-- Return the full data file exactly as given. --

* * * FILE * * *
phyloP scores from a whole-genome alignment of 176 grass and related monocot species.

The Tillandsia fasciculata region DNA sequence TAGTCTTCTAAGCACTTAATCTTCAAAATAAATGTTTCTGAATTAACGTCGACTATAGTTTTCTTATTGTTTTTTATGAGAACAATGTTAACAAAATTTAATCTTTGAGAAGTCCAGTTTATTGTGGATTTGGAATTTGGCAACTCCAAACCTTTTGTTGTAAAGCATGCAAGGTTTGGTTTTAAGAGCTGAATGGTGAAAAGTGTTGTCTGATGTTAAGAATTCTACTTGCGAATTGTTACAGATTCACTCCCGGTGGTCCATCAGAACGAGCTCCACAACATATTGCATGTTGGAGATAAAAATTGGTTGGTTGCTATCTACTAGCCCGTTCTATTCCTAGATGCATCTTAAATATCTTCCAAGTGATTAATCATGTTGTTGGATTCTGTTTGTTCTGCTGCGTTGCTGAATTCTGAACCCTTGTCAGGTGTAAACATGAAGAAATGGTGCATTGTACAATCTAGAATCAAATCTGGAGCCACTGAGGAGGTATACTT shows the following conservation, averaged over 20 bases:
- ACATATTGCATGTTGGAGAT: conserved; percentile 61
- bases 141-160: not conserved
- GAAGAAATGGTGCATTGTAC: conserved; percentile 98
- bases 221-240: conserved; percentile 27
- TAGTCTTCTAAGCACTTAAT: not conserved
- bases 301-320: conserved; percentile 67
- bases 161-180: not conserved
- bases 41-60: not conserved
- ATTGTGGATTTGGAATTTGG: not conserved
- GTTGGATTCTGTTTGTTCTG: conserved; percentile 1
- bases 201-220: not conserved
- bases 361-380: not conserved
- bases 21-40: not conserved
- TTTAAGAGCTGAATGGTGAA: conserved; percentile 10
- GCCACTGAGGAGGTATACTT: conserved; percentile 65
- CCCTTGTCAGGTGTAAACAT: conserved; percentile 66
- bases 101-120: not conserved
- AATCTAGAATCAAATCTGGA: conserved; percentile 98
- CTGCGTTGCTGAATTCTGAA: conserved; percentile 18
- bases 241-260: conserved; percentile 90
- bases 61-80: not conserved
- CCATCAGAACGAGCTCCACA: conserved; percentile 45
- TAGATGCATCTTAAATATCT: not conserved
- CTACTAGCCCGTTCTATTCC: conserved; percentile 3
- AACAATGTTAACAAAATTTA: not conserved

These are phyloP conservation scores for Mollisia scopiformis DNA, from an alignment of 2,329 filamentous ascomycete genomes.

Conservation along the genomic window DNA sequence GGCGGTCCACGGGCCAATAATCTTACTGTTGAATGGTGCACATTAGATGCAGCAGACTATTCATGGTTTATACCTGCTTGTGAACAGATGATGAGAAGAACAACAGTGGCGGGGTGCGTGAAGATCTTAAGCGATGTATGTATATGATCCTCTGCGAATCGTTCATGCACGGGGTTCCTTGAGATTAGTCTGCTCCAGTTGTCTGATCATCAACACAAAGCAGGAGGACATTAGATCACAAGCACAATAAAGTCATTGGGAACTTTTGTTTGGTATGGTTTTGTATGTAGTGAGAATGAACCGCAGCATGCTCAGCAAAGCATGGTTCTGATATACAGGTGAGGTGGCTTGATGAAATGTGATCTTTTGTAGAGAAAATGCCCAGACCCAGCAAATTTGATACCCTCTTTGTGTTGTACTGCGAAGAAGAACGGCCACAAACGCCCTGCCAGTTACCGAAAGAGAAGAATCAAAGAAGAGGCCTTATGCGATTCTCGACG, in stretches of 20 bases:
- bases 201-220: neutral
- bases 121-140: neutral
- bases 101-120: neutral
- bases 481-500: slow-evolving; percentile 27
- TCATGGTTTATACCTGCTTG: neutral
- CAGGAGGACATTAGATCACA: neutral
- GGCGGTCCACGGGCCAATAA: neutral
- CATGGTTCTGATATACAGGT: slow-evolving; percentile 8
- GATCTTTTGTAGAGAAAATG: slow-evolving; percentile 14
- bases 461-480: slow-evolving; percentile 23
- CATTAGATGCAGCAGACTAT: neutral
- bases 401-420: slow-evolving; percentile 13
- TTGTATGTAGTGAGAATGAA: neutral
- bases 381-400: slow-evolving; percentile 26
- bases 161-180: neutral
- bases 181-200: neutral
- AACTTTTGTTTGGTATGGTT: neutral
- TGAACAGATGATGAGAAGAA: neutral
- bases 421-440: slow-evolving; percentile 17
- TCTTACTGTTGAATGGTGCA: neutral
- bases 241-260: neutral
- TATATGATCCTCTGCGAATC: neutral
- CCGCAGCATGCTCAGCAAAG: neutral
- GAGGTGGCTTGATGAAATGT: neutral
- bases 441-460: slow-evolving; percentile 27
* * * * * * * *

phyloP scores from a whole-genome alignment of 176 grass and related monocot species.

The Tillandsia fasciculata region DNA sequence TAGTCTTCTAAGCACTTAATCTTCAAAATAAATGTTTCTGAATTAACGTCGACTATAGTTTTCTTATTGTTTTTTATGAGAACAATGTTAACAAAATTTAATCTTTGAGAAGTCCAGTTTATTGTGGATTTGGAATTTGGCAACTCCAAACCTTTTGTTGTAAAGCATGCAAGGTTTGGTTTTAAGAGCTGAATGGTGAAAAGTGTTGTCTGATGTTAAGAATTCTACTTGCGAATTGTTACAGATTCACTCCCGGTGGTCCATCAGAACGAGCTCCACAACATATTGCATGTTGGAGATAAAAATTGGTTGGTTGCTATCTACTAGCCCGTTCTATTCCTAGATGCATCTTAAATATCTTCCAAGTGATTAATCATGTTGTTGGATTCTGTTTGTTCTGCTGCGTTGCTGAATTCTGAACCCTTGTCAGGTGTAAACATGAAGAAATGGTGCATTGTACAATCTAGAATCAAATCTGGAGCCACTGAGGAGGTATACTT shows the following conservation, averaged over 20 bases:
- ACATATTGCATGTTGGAGAT: conserved; percentile 61
- bases 141-160: not conserved
- GAAGAAATGGTGCATTGTAC: conserved; percentile 98
- bases 221-240: conserved; percentile 27
- TAGTCTTCTAAGCACTTAAT: not conserved
- bases 301-320: conserved; percentile 67
- bases 161-180: not conserved
- bases 41-60: not conserved
- ATTGTGGATTTGGAATTTGG: not conserved
- GTTGGATTCTGTTTGTTCTG: conserved; percentile 1
- bases 201-220: not conserved
- bases 361-380: not conserved
- bases 21-40: not conserved
- TTTAAGAGCTGAATGGTGAA: conserved; percentile 10
- GCCACTGAGGAGGTATACTT: conserved; percentile 65
- CCCTTGTCAGGTGTAAACAT: conserved; percentile 66
- bases 101-120: not conserved
- AATCTAGAATCAAATCTGGA: conserved; percentile 98
- CTGCGTTGCTGAATTCTGAA: conserved; percentile 18
- bases 241-260: conserved; percentile 90
- bases 61-80: not conserved
- CCATCAGAACGAGCTCCACA: conserved; percentile 45
- TAGATGCATCTTAAATATCT: not conserved
- CTACTAGCCCGTTCTATTCC: conserved; percentile 3
- AACAATGTTAACAAAATTTA: not conserved

These are phyloP conservation scores for Mollisia scopiformis DNA, from an alignment of 2,329 filamentous ascomycete genomes.

Conservation along the genomic window DNA sequence GGCGGTCCACGGGCCAATAATCTTACTGTTGAATGGTGCACATTAGATGCAGCAGACTATTCATGGTTTATACCTGCTTGTGAACAGATGATGAGAAGAACAACAGTGGCGGGGTGCGTGAAGATCTTAAGCGATGTATGTATATGATCCTCTGCGAATCGTTCATGCACGGGGTTCCTTGAGATTAGTCTGCTCCAGTTGTCTGATCATCAACACAAAGCAGGAGGACATTAGATCACAAGCACAATAAAGTCATTGGGAACTTTTGTTTGGTATGGTTTTGTATGTAGTGAGAATGAACCGCAGCATGCTCAGCAAAGCATGGTTCTGATATACAGGTGAGGTGGCTTGATGAAATGTGATCTTTTGTAGAGAAAATGCCCAGACCCAGCAAATTTGATACCCTCTTTGTGTTGTACTGCGAAGAAGAACGGCCACAAACGCCCTGCCAGTTACCGAAAGAGAAGAATCAAAGAAGAGGCCTTATGCGATTCTCGACG, in stretches of 20 bases:
- bases 201-220: neutral
- bases 121-140: neutral
- bases 101-120: neutral
- bases 481-500: slow-evolving; percentile 27
- TCATGGTTTATACCTGCTTG: neutral
- CAGGAGGACATTAGATCACA: neutral
- GGCGGTCCACGGGCCAATAA: neutral
- CATGGTTCTGATATACAGGT: slow-evolving; percentile 8
- GATCTTTTGTAGAGAAAATG: slow-evolving; percentile 14
- bases 461-480: slow-evolving; percentile 23
- CATTAGATGCAGCAGACTAT: neutral
- bases 401-420: slow-evolving; percentile 13
- TTGTATGTAGTGAGAATGAA: neutral
- bases 381-400: slow-evolving; percentile 26
- bases 161-180: neutral
- bases 181-200: neutral
- AACTTTTGTTTGGTATGGTT: neutral
- TGAACAGATGATGAGAAGAA: neutral
- bases 421-440: slow-evolving; percentile 17
- TCTTACTGTTGAATGGTGCA: neutral
- bases 241-260: neutral
- TATATGATCCTCTGCGAATC: neutral
- CCGCAGCATGCTCAGCAAAG: neutral
- GAGGTGGCTTGATGAAATGT: neutral
- bases 441-460: slow-evolving; percentile 27